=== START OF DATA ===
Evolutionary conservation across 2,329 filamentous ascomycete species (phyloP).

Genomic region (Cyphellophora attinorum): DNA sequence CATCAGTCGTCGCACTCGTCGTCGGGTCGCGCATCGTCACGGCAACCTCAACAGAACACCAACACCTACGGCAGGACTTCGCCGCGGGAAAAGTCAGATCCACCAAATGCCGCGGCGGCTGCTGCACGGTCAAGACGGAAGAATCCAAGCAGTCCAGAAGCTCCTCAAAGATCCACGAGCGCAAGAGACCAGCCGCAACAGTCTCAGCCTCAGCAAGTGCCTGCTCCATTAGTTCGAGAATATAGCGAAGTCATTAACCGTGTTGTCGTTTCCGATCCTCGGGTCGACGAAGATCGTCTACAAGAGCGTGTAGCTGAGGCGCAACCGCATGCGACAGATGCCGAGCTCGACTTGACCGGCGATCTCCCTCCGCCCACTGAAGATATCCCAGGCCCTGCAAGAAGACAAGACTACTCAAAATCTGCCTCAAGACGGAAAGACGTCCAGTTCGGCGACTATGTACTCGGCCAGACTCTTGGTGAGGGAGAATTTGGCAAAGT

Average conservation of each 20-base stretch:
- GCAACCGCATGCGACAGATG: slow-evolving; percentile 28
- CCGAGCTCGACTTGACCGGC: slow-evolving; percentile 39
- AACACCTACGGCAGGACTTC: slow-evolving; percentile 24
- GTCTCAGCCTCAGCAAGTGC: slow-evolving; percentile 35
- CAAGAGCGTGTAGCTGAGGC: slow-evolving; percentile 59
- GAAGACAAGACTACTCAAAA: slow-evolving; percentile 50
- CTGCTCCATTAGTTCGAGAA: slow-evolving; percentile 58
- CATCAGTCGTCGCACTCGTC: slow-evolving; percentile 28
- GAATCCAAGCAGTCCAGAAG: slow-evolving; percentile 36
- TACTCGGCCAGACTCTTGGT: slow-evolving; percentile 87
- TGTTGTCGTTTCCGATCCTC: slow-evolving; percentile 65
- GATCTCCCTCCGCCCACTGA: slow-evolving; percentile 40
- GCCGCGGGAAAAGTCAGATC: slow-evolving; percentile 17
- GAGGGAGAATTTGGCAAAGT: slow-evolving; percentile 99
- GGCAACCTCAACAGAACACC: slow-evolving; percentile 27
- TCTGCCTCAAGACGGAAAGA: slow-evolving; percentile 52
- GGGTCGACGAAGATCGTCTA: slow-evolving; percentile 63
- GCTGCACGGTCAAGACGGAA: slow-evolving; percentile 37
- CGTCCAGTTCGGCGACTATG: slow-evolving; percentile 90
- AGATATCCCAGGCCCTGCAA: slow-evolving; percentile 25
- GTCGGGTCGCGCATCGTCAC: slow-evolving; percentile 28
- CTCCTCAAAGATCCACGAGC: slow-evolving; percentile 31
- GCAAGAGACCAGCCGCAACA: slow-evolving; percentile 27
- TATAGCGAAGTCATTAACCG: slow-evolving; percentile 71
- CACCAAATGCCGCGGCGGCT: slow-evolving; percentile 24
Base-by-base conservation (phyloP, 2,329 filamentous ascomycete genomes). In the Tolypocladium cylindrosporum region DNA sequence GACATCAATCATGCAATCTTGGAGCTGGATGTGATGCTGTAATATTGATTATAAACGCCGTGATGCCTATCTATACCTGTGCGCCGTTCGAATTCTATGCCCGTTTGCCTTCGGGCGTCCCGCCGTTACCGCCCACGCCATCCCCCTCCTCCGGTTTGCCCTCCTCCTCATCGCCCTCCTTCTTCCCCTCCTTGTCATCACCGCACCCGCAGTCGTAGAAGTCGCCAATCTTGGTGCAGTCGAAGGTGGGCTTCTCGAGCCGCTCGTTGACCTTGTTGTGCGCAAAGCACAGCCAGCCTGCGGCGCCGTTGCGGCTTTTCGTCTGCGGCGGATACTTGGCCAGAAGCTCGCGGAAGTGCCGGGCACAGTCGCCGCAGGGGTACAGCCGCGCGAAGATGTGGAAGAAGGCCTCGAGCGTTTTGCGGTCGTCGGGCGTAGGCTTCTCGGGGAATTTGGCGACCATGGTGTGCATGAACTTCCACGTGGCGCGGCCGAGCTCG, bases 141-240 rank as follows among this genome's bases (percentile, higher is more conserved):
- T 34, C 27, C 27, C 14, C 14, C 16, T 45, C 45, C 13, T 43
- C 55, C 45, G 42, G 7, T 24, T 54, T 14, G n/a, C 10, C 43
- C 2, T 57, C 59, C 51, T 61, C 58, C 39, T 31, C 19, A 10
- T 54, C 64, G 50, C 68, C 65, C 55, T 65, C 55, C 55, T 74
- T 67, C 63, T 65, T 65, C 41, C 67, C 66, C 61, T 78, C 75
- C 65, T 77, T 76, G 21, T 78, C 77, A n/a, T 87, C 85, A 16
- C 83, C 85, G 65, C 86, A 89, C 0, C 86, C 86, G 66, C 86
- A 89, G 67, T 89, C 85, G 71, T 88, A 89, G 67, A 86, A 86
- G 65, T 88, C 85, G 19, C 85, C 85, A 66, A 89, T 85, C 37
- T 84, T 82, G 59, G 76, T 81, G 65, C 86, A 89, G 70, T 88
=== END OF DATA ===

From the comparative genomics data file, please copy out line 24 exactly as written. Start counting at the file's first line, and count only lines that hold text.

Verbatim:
- GTCGGGTCGCGCATCGTCAC: slow-evolving; percentile 28